The coffee was strong and too hot, but David drank it when his mother insisted. She was telling him that he needed sleep. The coffee, she said, would not keep him awake. She had carefully chosen the right kind. His head was hurting and she could tell.
It was Midnight, but his mother was straightening his house. David decided to go to sleep. He climbed into his bed and slept a long, dreamless sleep. When he awoke, the sun was shining through a crack beneath his window shade. He did not hear any sounds from the depths of the house and determined that his mother had left. When he entered the kitchen, the linoleum had been scrubbed clean and his dishes were stacked neatly within the cabinets. On the table were blue place mats. They were like the ones at his mother’s house.
David dallied as long as possible in the kitchen. He inspected his cupboards and refrigerator. There were frozen, homemade soups in the icebox. He placed one of the plastic containers in the microwave and thought about brushing his teeth. His fear of the bathroom, he decided, was real. He thought about the bathroom as he brewed coffee, drank it, and rinsed the cup. He set the clean mug and soup bowl in the empty dishwasher.
His eyes were normal in the mirror. The walls were empty. He heard only the usual sounds of the bathroom. When he was in the shower, David noticed the smells. He could smell the soap before he had picked it up and before he had wet it. The shampoo in its bottle made his nostrils flair. The toilet water, too, had a strong odor. It smelled like he was sick and heaving over it—-but he was in the shower and the lid was closed.
[Can I dream in the daylight?]
He sat on the couch with his too-long hair drenched and clinging to his face in wet chunks. He was shuddering and naked. He was cold and he had left the towel in the bathroom. His strong, callused hands were trembling on his thighs. David considered calling his mother. He picked up the phone, dialed, and then easily replaced the receiver. She would not understand.
[Who dreams all the time?]
The door was knocking. He could hear it, but he could not move. David was tired, and he was unclothed on the living room floor. The carpet itched his nose. He was too nervous to scratch it. After some time of sitting, he had decided that even his bedroom, next to the bathroom, was unsafe. It was almost dark in the room, lit only by the yellow streetlights outside. David was unsure how long he had been on the floor. He heard a key crunch into the lock and the soft sound of the door push open. He heard his mother thank someone, probably his landlord from next door.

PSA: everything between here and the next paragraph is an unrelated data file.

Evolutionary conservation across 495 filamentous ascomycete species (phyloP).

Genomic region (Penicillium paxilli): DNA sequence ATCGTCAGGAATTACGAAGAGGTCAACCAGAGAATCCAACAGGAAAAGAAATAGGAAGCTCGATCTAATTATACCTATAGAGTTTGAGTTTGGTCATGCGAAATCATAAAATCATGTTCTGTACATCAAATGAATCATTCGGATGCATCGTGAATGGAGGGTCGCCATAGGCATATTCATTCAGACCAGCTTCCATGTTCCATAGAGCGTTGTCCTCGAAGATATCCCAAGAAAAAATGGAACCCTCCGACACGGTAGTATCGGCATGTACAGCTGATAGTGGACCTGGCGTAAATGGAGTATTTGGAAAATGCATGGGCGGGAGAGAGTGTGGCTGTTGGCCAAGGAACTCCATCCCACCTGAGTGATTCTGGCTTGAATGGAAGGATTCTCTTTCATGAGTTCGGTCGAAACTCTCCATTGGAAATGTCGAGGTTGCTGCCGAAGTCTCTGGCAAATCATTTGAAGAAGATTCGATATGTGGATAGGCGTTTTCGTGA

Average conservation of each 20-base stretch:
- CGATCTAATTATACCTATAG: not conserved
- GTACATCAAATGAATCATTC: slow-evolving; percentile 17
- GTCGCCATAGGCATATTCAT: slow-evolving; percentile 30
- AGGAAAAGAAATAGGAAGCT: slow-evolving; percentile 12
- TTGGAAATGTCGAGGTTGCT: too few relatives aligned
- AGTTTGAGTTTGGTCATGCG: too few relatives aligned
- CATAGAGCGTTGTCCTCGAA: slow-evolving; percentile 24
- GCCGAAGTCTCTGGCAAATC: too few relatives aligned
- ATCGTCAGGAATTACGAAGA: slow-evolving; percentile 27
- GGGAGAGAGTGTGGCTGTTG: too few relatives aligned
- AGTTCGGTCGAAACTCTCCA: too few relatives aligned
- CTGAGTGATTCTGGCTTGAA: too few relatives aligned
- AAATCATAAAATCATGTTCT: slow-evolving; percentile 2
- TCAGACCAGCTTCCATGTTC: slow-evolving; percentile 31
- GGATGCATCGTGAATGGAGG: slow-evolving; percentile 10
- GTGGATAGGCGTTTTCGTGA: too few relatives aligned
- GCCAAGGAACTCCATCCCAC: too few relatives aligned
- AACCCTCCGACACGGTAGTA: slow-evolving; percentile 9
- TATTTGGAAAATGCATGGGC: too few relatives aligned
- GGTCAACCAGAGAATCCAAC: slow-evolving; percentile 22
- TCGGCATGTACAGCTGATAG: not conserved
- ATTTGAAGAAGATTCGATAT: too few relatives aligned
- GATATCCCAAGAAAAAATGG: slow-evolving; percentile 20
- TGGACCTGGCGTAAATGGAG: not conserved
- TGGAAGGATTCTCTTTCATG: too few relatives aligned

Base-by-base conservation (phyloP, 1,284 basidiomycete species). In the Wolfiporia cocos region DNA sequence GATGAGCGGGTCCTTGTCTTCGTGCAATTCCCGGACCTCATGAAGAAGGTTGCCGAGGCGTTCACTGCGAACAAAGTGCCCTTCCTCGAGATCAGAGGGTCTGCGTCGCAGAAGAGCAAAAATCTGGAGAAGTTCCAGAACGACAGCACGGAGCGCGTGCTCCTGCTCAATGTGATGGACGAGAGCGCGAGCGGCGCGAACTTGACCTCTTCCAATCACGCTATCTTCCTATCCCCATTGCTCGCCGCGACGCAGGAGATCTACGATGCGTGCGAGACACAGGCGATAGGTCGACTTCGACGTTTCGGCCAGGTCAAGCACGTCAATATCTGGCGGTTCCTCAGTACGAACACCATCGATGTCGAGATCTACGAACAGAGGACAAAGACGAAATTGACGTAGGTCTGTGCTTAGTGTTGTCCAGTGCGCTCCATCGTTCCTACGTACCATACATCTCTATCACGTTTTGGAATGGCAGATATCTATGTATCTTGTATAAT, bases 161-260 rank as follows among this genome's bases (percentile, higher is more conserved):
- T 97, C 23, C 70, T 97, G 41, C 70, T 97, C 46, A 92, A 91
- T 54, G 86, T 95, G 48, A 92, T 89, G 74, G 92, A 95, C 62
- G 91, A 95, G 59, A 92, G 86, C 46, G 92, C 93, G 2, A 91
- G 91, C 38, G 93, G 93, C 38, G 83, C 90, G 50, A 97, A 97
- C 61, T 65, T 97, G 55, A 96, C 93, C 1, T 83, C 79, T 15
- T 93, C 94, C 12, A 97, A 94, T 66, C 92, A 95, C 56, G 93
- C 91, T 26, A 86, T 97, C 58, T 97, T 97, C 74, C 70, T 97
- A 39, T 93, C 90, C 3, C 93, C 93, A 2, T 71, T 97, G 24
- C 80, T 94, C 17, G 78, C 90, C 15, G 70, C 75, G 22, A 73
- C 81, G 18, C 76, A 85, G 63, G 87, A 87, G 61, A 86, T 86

She was bending over him and he could smell the artificial flowers dabbed on her neck. He heard her nails click the buttons as she dialed the phone. David didn’t care what she thought now. She had placed a warm, brown blanket over him and he was comfortable. He pulled the corner of it under his head and his nose ceased to itch. The knock of her thick heels on the kitchen floor, and then the soundless foot vibrations to follow, told David his mother was nearing the back of the house. She was using his bathroom. He considered calling out to her. She would be afraid of a place where she could smell and see and think and hear like she was in a dream. If she doesn’t come running out in fear, he thought, does that mean my bathroom is just a bathroom?
The washcloth was rough and hot. She had wet it and rung it out before placing it against his forehead. His mother seemed impatient. She was waiting for someone. She had not spoken when she came out of the bathroom, but he knew she had been in there a long time.
David sat on his bed. He wanted to protest when his mother was packing his clothes, but he did not. He wanted to ask her what she had seen in the bathroom, but she was unusually silent, and he did not want to disturb her. When the moving people came, they took his couch and lamps. They pulled the carpet from the wood floor. He watched his mother direct traffic and thought about all the strangers walking over his floors. He chewed his fingernails and the skin on the sides of them.
He slowly unpacked his belongings in his bedroom at his mother’s house. He unwrapped a shoe from wrinkled newspaper. She had wrapped everything. It was dark, and his mother was asleep in her bedroom. He could hear her deep, calm breathing through the wall. He could not remember what it was like to sleep like that. He decided to ready himself for bed, but he could not find his toothbrush. He flipped through the boxes on the floor. All were empty. As he sat on the edge of the bed, David found that he had not unpacked his shampoo, his razor, or his soap. There were no bathroom supplies.
He realized his mother had forgotten to pack in the bathroom.